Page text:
Unix & Linux Stack Exchange is a question and answer site for users of Linux, FreeBSD and other Un*x-like operating systems. Join them; it only takes a minute:

Sign up
Here's how it works:
  1. Anybody can ask a question
  2. Anybody can answer
  3. The best answers are voted up and rise to the top

I read in some papers about NFS and Sprite that a system can use delayed writes when a client writes something to the server.

I would like to know what is the purpose of this technique?

share|improve this question
Its like this: Aggregate all the writes together and then issue the write operation to the disk, so that ways all the IO is grouped and sent to the disk's(latency) mechanical operations and then keep the disk's IO busy while the system's cpu is busy with something else again. It need not bother everytime there is a write operation. – Nikhil Mulley Feb 27 '12 at 11:00

In context of cache, there are two techniques: write-back and write-through. Write-through immediately transfers any update of the cache contents to the memory. Whereas, write-back delays this transfer.

Similar things happen in case of pages in main memory also. The basic idea is, devices lower in the hierarchy have higher storage capacity, but also have higher latency. So, it might not be suitable to access the disk for every single write. Hence, write operations are delayed so that multiple write could be done together.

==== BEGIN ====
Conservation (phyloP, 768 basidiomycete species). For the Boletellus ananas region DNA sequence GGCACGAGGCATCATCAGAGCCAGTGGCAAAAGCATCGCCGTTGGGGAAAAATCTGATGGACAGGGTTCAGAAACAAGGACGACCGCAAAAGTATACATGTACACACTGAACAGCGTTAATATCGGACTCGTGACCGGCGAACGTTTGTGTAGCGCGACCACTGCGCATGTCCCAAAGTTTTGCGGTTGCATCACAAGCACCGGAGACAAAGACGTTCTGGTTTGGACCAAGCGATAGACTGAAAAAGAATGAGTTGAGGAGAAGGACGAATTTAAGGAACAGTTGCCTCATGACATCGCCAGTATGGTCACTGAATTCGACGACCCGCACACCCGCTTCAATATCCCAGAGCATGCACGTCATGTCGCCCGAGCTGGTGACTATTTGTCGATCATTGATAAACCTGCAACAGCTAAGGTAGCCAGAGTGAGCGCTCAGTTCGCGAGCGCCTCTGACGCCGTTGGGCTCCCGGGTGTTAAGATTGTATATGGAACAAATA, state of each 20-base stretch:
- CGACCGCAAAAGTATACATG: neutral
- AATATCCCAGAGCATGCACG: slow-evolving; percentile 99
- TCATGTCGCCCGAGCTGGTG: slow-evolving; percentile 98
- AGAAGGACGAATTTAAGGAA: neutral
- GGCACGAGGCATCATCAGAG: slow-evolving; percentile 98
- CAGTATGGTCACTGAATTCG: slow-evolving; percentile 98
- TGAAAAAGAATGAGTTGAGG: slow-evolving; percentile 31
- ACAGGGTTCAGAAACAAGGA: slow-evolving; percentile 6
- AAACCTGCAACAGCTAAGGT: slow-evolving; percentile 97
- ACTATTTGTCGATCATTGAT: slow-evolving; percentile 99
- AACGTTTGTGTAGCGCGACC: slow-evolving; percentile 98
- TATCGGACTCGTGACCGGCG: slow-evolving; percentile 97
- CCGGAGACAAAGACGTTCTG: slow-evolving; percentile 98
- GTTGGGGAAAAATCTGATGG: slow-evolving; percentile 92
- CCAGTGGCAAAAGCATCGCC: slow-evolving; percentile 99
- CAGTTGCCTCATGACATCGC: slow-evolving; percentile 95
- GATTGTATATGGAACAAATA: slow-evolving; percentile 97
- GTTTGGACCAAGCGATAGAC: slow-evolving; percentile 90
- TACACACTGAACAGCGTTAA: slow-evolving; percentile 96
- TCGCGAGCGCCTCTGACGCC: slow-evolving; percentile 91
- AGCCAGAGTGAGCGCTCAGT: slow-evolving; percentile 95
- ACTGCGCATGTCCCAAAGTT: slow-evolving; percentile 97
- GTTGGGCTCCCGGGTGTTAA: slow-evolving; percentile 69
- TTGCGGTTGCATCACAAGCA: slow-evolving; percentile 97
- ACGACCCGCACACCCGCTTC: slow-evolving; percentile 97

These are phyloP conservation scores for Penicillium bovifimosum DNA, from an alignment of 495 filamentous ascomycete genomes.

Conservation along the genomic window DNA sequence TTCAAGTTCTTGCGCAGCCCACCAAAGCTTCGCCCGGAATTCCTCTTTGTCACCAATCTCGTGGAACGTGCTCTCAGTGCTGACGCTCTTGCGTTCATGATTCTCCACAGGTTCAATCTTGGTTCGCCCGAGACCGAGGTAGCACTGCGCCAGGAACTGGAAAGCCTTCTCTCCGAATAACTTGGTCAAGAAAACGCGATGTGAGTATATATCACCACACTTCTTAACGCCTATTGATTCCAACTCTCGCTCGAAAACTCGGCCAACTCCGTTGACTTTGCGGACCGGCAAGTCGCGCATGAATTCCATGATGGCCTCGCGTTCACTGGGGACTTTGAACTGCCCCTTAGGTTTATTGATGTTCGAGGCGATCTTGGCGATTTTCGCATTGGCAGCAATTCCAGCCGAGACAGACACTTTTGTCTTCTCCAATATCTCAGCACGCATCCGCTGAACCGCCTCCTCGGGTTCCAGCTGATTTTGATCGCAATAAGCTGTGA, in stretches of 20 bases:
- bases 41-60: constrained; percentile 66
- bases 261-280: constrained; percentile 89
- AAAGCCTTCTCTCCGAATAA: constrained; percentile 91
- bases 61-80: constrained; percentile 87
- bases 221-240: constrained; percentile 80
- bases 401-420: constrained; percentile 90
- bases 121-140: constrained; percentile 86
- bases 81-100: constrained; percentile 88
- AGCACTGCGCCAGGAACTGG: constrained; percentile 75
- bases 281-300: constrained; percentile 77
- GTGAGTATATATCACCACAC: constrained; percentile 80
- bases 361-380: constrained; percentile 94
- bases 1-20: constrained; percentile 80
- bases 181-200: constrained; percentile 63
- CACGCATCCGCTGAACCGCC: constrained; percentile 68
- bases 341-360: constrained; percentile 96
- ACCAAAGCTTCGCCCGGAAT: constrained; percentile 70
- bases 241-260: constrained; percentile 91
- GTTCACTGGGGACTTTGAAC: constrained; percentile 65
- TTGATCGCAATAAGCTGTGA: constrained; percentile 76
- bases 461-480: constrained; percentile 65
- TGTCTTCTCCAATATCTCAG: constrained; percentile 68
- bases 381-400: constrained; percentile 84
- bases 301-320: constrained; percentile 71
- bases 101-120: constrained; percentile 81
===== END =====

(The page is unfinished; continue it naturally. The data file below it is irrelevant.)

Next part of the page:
share|improve this answer

The Sprite papers are good, but they're showing their age. Folks like Gregory Ganger have done work with re-ordering the write requests, which gives much better performance and better guarantees of coherent on-disk structures, at the expense of some complicated coding. As I recall, the BSD folks incorporated Ganger's ideas into their filesystem code (the on-disk structures don't change), and I wouldn't be surprised if Linux filesystems did, too.

share|improve this answer

The kernel must write buffer contents to disk before reassiging the buffer this condition is konwn as "delayed-write".

share|improve this answer

Your Answer


By posting your answer, you agree to the privacy policy and terms of service.

Not the answer you're looking for? Browse other questions tagged or ask your own question.